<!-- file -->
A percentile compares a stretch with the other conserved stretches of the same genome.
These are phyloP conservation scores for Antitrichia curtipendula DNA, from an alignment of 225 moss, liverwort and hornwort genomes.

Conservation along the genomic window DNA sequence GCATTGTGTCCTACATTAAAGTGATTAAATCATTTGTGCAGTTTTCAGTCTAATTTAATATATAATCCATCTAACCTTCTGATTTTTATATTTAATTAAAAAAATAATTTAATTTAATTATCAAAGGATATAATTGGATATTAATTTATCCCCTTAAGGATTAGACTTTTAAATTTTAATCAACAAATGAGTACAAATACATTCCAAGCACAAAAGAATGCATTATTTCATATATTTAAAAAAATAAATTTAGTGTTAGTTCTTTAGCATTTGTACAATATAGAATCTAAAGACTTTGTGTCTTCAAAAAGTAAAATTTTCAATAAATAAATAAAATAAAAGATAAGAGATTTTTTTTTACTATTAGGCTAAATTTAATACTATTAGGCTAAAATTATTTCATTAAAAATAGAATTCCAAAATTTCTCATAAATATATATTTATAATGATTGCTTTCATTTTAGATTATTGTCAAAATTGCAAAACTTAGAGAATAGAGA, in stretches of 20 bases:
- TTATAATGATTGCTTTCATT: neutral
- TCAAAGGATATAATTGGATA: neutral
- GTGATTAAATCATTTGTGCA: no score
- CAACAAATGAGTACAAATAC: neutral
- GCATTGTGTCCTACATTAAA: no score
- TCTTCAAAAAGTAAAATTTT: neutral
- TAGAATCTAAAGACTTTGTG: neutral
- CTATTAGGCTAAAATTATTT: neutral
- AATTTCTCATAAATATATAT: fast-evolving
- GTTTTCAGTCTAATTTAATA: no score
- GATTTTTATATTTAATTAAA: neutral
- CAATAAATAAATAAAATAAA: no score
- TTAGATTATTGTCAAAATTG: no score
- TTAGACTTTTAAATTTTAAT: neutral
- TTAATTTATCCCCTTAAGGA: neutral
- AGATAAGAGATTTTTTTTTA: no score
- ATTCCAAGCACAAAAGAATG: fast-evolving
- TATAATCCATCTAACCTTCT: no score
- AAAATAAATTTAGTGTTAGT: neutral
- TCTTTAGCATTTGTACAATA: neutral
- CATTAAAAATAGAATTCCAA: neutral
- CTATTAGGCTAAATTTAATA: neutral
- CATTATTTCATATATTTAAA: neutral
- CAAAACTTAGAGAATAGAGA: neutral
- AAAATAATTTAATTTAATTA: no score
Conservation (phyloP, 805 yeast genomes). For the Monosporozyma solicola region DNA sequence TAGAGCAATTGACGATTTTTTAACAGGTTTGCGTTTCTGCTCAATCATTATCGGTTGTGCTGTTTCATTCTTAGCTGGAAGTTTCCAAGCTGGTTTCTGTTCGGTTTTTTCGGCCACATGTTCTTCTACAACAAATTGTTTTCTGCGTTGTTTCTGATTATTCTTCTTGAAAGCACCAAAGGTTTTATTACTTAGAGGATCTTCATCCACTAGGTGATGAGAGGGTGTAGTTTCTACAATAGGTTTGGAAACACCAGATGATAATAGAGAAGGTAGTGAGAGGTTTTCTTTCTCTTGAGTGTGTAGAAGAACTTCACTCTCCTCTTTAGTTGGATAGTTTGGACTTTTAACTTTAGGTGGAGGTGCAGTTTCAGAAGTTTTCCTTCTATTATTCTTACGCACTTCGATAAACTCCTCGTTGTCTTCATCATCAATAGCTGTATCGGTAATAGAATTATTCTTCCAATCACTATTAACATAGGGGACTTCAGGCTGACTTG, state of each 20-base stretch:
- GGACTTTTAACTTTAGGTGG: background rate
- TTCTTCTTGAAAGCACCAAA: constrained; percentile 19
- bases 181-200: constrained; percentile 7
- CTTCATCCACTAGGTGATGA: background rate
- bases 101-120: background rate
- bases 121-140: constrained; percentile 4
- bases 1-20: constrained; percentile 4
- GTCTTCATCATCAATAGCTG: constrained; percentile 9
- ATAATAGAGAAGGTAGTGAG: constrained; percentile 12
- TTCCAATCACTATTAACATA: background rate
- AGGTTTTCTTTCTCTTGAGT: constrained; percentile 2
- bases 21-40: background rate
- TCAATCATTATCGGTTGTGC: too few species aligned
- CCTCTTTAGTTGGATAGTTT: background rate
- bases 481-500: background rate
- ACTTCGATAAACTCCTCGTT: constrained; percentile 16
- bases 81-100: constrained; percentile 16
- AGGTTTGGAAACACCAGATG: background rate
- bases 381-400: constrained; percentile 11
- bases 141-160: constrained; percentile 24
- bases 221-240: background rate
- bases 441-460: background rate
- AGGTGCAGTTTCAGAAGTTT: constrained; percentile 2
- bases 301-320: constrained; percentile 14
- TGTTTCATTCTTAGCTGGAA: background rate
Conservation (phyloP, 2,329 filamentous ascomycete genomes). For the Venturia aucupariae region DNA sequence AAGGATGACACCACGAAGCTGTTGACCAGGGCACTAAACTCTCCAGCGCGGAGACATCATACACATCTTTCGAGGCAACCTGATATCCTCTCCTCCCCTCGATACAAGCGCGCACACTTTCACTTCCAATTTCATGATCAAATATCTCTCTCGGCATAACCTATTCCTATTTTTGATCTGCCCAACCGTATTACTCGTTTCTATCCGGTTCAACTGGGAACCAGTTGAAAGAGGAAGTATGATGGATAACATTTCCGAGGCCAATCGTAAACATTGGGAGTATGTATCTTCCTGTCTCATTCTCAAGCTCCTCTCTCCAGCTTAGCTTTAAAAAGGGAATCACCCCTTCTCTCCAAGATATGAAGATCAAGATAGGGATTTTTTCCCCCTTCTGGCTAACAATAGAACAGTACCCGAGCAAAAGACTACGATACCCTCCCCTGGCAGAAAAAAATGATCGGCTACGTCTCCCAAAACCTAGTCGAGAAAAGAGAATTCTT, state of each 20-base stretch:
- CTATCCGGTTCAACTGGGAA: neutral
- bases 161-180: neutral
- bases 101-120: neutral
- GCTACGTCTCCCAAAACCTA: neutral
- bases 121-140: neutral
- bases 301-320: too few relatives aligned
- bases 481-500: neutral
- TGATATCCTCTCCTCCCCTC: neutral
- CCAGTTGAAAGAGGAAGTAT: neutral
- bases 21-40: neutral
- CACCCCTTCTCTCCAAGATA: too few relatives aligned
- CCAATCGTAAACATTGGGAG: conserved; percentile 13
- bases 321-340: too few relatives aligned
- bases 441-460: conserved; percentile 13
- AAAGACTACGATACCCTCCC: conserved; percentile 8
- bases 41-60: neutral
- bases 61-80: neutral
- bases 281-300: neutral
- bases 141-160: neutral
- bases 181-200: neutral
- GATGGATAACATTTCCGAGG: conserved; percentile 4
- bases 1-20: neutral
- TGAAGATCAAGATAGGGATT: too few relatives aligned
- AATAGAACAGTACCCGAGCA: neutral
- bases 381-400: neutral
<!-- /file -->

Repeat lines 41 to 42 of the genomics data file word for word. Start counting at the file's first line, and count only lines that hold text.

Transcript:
- bases 21-40: background rate
- TCAATCATTATCGGTTGTGC: too few species aligned